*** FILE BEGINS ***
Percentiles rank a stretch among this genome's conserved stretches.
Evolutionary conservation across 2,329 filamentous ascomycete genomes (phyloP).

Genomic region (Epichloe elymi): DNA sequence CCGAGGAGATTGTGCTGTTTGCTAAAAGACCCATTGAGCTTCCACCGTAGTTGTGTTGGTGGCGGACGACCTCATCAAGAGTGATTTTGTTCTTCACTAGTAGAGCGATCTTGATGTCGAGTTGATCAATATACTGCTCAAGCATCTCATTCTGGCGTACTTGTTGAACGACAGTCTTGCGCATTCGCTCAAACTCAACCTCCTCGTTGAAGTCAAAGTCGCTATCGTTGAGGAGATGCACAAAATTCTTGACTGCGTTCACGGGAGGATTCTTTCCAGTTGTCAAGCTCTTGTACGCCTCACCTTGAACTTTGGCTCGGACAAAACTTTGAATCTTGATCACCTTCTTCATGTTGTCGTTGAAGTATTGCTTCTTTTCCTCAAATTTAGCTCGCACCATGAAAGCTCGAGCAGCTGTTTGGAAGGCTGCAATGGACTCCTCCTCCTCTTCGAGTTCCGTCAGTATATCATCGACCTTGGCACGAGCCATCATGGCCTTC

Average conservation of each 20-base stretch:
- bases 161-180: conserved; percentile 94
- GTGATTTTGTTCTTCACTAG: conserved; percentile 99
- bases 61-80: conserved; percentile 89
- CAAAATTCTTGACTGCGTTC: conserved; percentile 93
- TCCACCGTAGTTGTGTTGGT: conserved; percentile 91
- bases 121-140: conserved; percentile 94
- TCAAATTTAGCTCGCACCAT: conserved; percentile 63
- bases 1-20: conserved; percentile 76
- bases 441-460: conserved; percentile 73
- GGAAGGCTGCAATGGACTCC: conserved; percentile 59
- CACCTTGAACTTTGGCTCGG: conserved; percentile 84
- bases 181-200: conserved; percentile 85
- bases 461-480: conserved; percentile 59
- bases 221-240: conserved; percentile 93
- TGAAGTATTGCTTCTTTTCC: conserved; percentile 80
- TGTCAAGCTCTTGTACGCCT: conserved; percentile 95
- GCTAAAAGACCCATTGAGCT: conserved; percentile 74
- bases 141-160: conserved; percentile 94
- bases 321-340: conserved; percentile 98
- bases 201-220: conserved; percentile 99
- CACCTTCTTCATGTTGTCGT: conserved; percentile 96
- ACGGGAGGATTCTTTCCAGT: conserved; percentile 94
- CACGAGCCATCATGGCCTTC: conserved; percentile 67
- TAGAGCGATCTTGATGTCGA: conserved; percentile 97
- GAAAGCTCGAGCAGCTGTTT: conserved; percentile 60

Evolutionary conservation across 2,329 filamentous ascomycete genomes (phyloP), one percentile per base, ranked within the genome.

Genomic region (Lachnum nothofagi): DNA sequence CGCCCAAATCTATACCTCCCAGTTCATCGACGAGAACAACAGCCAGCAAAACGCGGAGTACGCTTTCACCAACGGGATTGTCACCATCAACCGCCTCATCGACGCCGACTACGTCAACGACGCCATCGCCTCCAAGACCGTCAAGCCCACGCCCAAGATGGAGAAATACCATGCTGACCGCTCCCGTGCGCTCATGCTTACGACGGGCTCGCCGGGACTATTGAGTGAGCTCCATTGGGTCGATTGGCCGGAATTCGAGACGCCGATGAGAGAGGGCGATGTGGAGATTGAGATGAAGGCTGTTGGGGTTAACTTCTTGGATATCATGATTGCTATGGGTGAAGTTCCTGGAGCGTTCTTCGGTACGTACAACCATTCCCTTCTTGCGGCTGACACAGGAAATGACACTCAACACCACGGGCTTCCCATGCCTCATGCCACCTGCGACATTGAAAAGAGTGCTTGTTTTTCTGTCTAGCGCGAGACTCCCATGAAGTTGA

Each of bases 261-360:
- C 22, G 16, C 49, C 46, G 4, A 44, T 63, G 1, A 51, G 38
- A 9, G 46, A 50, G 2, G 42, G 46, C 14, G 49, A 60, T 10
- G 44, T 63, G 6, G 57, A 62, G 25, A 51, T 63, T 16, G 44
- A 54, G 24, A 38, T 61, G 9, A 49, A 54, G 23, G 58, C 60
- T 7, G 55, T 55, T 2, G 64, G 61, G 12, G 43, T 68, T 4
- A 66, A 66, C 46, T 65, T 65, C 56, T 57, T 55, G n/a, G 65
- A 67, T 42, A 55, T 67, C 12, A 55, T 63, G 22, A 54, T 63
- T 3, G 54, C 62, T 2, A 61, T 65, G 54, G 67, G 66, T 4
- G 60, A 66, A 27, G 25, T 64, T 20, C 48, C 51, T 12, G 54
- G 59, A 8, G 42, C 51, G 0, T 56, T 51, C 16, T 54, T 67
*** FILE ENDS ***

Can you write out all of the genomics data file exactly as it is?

Percentiles rank a stretch among this genome's conserved stretches.
Evolutionary conservation across 2,329 filamentous ascomycete genomes (phyloP).

Genomic region (Epichloe elymi): DNA sequence CCGAGGAGATTGTGCTGTTTGCTAAAAGACCCATTGAGCTTCCACCGTAGTTGTGTTGGTGGCGGACGACCTCATCAAGAGTGATTTTGTTCTTCACTAGTAGAGCGATCTTGATGTCGAGTTGATCAATATACTGCTCAAGCATCTCATTCTGGCGTACTTGTTGAACGACAGTCTTGCGCATTCGCTCAAACTCAACCTCCTCGTTGAAGTCAAAGTCGCTATCGTTGAGGAGATGCACAAAATTCTTGACTGCGTTCACGGGAGGATTCTTTCCAGTTGTCAAGCTCTTGTACGCCTCACCTTGAACTTTGGCTCGGACAAAACTTTGAATCTTGATCACCTTCTTCATGTTGTCGTTGAAGTATTGCTTCTTTTCCTCAAATTTAGCTCGCACCATGAAAGCTCGAGCAGCTGTTTGGAAGGCTGCAATGGACTCCTCCTCCTCTTCGAGTTCCGTCAGTATATCATCGACCTTGGCACGAGCCATCATGGCCTTC

Average conservation of each 20-base stretch:
- bases 161-180: conserved; percentile 94
- GTGATTTTGTTCTTCACTAG: conserved; percentile 99
- bases 61-80: conserved; percentile 89
- CAAAATTCTTGACTGCGTTC: conserved; percentile 93
- TCCACCGTAGTTGTGTTGGT: conserved; percentile 91
- bases 121-140: conserved; percentile 94
- TCAAATTTAGCTCGCACCAT: conserved; percentile 63
- bases 1-20: conserved; percentile 76
- bases 441-460: conserved; percentile 73
- GGAAGGCTGCAATGGACTCC: conserved; percentile 59
- CACCTTGAACTTTGGCTCGG: conserved; percentile 84
- bases 181-200: conserved; percentile 85
- bases 461-480: conserved; percentile 59
- bases 221-240: conserved; percentile 93
- TGAAGTATTGCTTCTTTTCC: conserved; percentile 80
- TGTCAAGCTCTTGTACGCCT: conserved; percentile 95
- GCTAAAAGACCCATTGAGCT: conserved; percentile 74
- bases 141-160: conserved; percentile 94
- bases 321-340: conserved; percentile 98
- bases 201-220: conserved; percentile 99
- CACCTTCTTCATGTTGTCGT: conserved; percentile 96
- ACGGGAGGATTCTTTCCAGT: conserved; percentile 94
- CACGAGCCATCATGGCCTTC: conserved; percentile 67
- TAGAGCGATCTTGATGTCGA: conserved; percentile 97
- GAAAGCTCGAGCAGCTGTTT: conserved; percentile 60

Evolutionary conservation across 2,329 filamentous ascomycete genomes (phyloP), one percentile per base, ranked within the genome.

Genomic region (Lachnum nothofagi): DNA sequence CGCCCAAATCTATACCTCCCAGTTCATCGACGAGAACAACAGCCAGCAAAACGCGGAGTACGCTTTCACCAACGGGATTGTCACCATCAACCGCCTCATCGACGCCGACTACGTCAACGACGCCATCGCCTCCAAGACCGTCAAGCCCACGCCCAAGATGGAGAAATACCATGCTGACCGCTCCCGTGCGCTCATGCTTACGACGGGCTCGCCGGGACTATTGAGTGAGCTCCATTGGGTCGATTGGCCGGAATTCGAGACGCCGATGAGAGAGGGCGATGTGGAGATTGAGATGAAGGCTGTTGGGGTTAACTTCTTGGATATCATGATTGCTATGGGTGAAGTTCCTGGAGCGTTCTTCGGTACGTACAACCATTCCCTTCTTGCGGCTGACACAGGAAATGACACTCAACACCACGGGCTTCCCATGCCTCATGCCACCTGCGACATTGAAAAGAGTGCTTGTTTTTCTGTCTAGCGCGAGACTCCCATGAAGTTGA

Each of bases 261-360:
- C 22, G 16, C 49, C 46, G 4, A 44, T 63, G 1, A 51, G 38
- A 9, G 46, A 50, G 2, G 42, G 46, C 14, G 49, A 60, T 10
- G 44, T 63, G 6, G 57, A 62, G 25, A 51, T 63, T 16, G 44
- A 54, G 24, A 38, T 61, G 9, A 49, A 54, G 23, G 58, C 60
- T 7, G 55, T 55, T 2, G 64, G 61, G 12, G 43, T 68, T 4
- A 66, A 66, C 46, T 65, T 65, C 56, T 57, T 55, G n/a, G 65
- A 67, T 42, A 55, T 67, C 12, A 55, T 63, G 22, A 54, T 63
- T 3, G 54, C 62, T 2, A 61, T 65, G 54, G 67, G 66, T 4
- G 60, A 66, A 27, G 25, T 64, T 20, C 48, C 51, T 12, G 54
- G 59, A 8, G 42, C 51, G 0, T 56, T 51, C 16, T 54, T 67